Tuesday, August 21, 2012

Readers love a good series. A story world they can lose themselves in. A Middle Earth they can center on again and again.

Many writers like to create a series, too. In the first book, you establish the setting and breathe life into the characters. Maybe your research unearths too much good stuff to squeeze into one novel. Or, a facet of a character’s backstory opens up a whole new story line you just have to pursue. Writing a sequel, or maybe a prequel, is the natural next step.

That’s what happened in my situation. I wrote a book called The Story in the Stars. I created the planet Gannah for the story’s setting. And I spent so much time there that I found way more cool things about the place than I could use. So, while I polished up Stars and pitched it for sale, I started another book about Gannah to showcase some of the planet’s most interesting facets.

After a couple years of casting out that Stars hook, I finally got a bite. A small press I’d queried was interested—but asked a surprising question: “What is your vision for the series?”

I hadn’t been thinking of it in those terms; mostly, I was just having fun. But once I shifted my mental gears to accommodate the idea, I realized a series was eminently doable. Apparently, Risen Books agreed, because in June of 2011, we unleashed the “Gateway to Gannah” series upon the reading world.

Words in the Wind, released on August 1, 2012, continues the adventure. The third in the series is complete and in the publishing pipeline, and I’m currently drafting the fourth and final Gannah book. Each can be a stand-alone novel; you won’t get lost if you don’t read them in order. However, one does build upon the other, and the four will unite to tell a story that over-arches and encompasses the whole.

Writing a series is fun, but it can present some unique difficulties. For instance, how much explanation is needed in each subsequent book to bring a first-time reader up to speed? Too much backstory weighs things down, but too little leaves people feeling confused.  

There’s also the issue of consistency. When we carry details over from one book to the next, those details must be the same. Is a character dark-haired or blond? What’s his favorite pizza topping? Names should be spelled the same from one book to the next. Better get those things right, or one of your readers will catch your mistake. It’s amazing how many details there are to keep straight.

This can be done a number of ways. You can create a style sheet, keep notes in spiral notebooks, jot reminders on note cards or sticky notes, or use writing software, like Scrivener. Or, if you’re so inclined, a combination of the above. 

Being the low-tech type, I have a spiral notebook in which I keep a map of Gannah, along with lists of character names and assorted other details. When an invented word (I write sci-fi, remember) recurs frequently but I have trouble remembering the spelling, I write it on a sticky note and tack it to the bulletin board above my desk so I can see it in a quick glance.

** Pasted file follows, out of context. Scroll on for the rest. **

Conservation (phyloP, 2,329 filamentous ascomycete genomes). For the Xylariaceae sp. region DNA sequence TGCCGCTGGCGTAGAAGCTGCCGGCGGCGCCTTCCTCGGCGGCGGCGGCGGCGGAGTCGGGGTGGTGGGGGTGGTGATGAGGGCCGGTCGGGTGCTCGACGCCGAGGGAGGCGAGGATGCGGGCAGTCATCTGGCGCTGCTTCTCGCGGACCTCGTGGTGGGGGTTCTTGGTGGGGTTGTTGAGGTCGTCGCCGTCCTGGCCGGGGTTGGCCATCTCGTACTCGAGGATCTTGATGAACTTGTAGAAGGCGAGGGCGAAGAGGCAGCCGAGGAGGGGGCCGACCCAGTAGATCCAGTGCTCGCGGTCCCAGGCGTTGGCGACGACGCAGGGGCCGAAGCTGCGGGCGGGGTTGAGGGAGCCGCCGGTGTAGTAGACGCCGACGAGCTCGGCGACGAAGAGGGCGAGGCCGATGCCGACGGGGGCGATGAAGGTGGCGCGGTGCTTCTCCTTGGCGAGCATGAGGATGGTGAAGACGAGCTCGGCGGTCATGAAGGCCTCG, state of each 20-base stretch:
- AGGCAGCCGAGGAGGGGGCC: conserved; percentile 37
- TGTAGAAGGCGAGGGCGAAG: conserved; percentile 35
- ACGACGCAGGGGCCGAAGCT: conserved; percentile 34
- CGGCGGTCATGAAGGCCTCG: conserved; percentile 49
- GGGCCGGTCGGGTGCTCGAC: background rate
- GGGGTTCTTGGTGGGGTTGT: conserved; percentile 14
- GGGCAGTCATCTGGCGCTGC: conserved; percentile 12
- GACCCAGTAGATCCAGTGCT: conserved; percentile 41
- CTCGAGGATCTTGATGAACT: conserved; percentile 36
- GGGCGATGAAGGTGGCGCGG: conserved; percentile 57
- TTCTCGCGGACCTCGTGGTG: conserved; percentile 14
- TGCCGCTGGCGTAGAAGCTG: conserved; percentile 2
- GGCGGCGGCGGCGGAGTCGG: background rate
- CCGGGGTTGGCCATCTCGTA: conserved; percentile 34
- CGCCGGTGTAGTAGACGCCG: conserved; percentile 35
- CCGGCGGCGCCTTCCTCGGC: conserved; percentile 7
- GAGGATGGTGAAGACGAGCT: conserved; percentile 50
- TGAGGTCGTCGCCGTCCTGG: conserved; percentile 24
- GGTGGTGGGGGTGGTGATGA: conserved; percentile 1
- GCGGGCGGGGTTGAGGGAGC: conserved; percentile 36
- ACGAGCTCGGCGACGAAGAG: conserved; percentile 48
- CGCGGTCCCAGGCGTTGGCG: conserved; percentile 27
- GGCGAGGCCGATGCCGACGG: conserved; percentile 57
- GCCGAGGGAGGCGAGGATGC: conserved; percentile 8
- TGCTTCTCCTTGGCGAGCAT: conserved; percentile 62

For the past five years, a chart on that same bulletin board has helped me keep straight the subtle ear movements that express a Karkar’s emotions: displeasure = backward tilt; amusement = lift; sadness = tilt outward; etc. (If you’re not familiar with what a Karkar is, read one of my books!) 

When I’m not sure of a detail I’ve forgotten to make note of, I’ll sometimes open a previous book’s file on my computer and do a search for what I need to know. (What color was Adam’s hair in Book 2? Search that manuscript for “hair” and find a place where it refers to Adam’s.)

For final quality control, nothing can beat good crit partners. They’ve caught my inconsistencies more than once, saving me much embarrassment. 

If you’re writing a series, or think your WIP could turn into one, my advice is threefold: (1) Keep track of every detail that might possibly be pertinent, using whatever method(s) you find most efficient and comfortable; (2) don’t become so lost in the story that you forget to check your facts; (3) and, get yourself some good critique partners. We writers need all the help we can get!

Yvonne Anderson writes fiction that takes you 
out of this world. She lives in rural Ohio with her husband of 37 years and two of her four grown kids. (One’s getting married in October. Woo hoo!) She also has three grandchildren and two more on the way.

Her first novel, The Story in the Stars (Book 1 in the Gateway to Gannah series), is a 2012 ACFW Carol Award finalist (Speculative Fiction category).

Yvonne shares a few wise words on her personal site, Y’sWords. You may also connect with her on Facebook and Twitter.


  1. This is such a fantastic series, Yvonne. Thank you so much for stopping by and sharing a bit of it with us!

  2. Nice, Yvonne, thanks! I'm pitching a series right now, and keeping the details consistent across all the books (not to mention making sure the first book contains the proper set-ups for the other two) is definitely a full-time job!


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